The Dead Detective Agency
It’s a brave or foolhardy writer who kills the main character in the very first page of their book, believing the reader will continue with the rest of the story rather than simply give up. Few writers manage it. Alice Sebold mastered it in The Lovely Bones. Thankfully, Peg Herring shows the same proficiency in this, her first in a series of books featuring the bizarre but totally original Dead Detective Agency and its many wacky members.
Young secretary Tori Van Camp wakes one morning on a luxurious ocean liner where she is offered whatever a person might desire: food, clothes, recreation, and the companionship of congenial people. But Tori has little or no memory of booking a cruise. What she does have is a vivid recollection of being shot point blank in the chest by an unknown assailant.
With the help of the stunningly handsome Mike and the unnervingly serene Nancy, Tori soon learns the purpose of her voyage on board the luxury liner. Still, she is haunted by the image of the gun, the crack of the shot, and the malevolent face of the shooter. Who wanted her dead, and why?
Determined to find out, Tori enlists the help of Seamus, an eccentric but shrewd detective (that’s right, Seamus the Shamus). Together they embark on an investigation unlike anything Tori ever thought possible. Death is all around— literally—and the future is uncertain, and if Tori does not act quickly, two people she cares about are prime candidates for murder. Unfortunately for Tori, she just can’t get up and leave her new abode to go gallivanting after murderers. That’s Seamus’s job. Besides, only the big man behind the desk, Gabriel, can give the okay. Will he give the okay? Will Tori regret ever asking his permission, to go back to that bloody scene? Will Seamus manage to bring closure to this lost and troubled soul?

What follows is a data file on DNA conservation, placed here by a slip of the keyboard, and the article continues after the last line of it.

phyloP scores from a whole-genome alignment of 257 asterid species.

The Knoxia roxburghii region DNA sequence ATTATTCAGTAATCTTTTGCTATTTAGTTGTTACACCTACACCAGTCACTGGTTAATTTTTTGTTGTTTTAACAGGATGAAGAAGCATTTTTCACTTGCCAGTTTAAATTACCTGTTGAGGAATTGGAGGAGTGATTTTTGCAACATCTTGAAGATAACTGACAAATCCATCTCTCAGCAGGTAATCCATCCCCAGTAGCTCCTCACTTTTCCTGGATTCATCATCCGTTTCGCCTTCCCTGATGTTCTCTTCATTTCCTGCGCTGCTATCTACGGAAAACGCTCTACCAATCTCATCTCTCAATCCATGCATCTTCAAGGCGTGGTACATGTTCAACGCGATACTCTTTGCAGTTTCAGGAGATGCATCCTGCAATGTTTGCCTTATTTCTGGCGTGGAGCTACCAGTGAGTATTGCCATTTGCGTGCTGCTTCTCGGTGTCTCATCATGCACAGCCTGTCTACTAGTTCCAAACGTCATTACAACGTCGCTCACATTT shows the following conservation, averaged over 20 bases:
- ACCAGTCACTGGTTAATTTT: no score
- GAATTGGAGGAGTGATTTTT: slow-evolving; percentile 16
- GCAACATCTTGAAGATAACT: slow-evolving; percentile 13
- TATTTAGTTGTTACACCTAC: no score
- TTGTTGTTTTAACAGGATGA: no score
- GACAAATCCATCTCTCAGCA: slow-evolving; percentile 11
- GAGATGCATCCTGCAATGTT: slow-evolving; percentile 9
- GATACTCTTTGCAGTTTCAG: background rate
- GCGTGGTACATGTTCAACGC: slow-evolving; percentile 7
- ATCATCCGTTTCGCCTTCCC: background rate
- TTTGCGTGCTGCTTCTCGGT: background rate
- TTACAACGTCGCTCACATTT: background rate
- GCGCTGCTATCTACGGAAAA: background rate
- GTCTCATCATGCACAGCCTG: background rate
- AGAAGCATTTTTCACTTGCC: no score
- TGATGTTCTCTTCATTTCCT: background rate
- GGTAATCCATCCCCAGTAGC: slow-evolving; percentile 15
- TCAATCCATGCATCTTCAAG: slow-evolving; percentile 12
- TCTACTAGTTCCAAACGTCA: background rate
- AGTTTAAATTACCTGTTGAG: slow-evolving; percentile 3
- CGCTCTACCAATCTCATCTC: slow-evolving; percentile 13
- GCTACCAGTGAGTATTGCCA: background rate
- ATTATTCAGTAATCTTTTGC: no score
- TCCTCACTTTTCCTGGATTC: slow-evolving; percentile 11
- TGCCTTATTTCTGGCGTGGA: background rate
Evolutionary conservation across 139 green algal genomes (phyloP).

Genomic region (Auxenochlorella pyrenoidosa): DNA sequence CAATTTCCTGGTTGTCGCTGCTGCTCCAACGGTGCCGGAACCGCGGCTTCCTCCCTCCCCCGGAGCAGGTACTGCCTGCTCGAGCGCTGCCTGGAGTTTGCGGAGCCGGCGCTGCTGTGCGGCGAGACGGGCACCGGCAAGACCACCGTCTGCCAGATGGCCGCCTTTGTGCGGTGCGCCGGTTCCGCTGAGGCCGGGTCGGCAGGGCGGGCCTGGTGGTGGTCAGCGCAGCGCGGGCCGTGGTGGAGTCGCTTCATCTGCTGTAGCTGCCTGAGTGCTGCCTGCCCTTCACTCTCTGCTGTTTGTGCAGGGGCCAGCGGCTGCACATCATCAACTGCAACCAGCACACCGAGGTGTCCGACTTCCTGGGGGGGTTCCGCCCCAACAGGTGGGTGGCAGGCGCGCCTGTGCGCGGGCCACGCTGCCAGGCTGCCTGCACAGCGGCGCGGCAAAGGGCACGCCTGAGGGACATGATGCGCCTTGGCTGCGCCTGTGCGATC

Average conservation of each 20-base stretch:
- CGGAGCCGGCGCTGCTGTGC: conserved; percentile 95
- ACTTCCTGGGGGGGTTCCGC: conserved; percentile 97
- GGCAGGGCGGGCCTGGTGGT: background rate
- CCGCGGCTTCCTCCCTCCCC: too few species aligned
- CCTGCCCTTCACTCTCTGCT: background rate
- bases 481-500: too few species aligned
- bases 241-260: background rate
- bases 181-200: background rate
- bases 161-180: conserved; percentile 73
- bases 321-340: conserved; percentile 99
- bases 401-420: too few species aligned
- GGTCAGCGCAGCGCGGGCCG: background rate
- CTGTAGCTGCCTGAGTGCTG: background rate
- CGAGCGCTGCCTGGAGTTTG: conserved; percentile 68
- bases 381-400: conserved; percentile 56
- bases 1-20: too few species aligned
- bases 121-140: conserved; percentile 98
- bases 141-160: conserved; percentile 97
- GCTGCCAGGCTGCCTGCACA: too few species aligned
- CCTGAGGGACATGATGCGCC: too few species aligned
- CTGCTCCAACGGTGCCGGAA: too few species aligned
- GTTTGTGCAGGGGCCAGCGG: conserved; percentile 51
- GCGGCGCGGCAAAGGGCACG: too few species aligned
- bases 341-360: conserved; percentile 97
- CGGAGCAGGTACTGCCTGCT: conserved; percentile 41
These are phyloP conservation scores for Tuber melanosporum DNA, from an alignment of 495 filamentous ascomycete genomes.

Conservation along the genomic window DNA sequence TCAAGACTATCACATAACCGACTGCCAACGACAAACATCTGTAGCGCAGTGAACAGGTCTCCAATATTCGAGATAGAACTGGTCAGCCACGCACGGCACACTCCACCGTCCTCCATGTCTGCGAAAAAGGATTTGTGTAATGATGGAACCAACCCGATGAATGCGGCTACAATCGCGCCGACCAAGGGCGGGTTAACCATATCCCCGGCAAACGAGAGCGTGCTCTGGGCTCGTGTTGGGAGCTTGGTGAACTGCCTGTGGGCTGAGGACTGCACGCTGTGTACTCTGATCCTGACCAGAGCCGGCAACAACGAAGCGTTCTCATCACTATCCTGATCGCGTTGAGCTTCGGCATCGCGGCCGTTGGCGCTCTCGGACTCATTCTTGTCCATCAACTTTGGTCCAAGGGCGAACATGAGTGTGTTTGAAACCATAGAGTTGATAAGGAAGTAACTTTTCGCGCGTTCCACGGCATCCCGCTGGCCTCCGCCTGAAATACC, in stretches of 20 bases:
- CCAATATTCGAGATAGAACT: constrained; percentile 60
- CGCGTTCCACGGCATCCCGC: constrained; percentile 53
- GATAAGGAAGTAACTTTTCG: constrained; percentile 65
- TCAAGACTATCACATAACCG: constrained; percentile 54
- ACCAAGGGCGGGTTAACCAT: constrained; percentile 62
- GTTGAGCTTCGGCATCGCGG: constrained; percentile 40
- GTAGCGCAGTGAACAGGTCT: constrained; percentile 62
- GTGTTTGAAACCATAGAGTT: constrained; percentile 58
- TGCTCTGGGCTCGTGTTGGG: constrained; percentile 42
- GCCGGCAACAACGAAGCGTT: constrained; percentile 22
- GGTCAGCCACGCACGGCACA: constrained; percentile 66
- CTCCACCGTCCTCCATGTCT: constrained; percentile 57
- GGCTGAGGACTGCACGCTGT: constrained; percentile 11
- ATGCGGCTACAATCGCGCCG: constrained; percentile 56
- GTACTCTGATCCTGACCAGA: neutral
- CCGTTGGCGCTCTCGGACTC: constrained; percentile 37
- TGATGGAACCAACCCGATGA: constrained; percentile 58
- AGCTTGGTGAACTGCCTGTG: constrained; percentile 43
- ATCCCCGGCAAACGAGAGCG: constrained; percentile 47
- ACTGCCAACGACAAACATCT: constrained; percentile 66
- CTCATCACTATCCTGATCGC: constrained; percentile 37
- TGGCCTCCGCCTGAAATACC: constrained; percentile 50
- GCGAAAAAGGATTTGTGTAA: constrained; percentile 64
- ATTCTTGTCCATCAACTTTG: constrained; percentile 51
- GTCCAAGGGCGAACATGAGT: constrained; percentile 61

The Dead Detective Agency combines belief in the afterlife with the paradoxical uncertainty of survival in the present, and is full of wickedly dark humor combined with regular laugh-out-loud moments.
Ms. Herring’s story-telling ability to keep all the plates spinning effortlessly is genuinely impressive. Masterfully, she takes your conscious mind out of your own world and guides you into the atmospheric surrealism of The Dead Detective Agency, smoothly and expertly, with page-turning ease. The story and writing proceed at a furious, breathtaking pace, and when we finally come to the end of our voyage, it’s with deep regret, as if saying bon voyage to a dear friend we have known and loved for years.
Thankfully, Seamus will be back. The follow-up, Dead for the Money, will be harboring to a bookstore very soon. The Dead Detective Agency looks set to be with us for a very long time indeed. Roll on the sequel.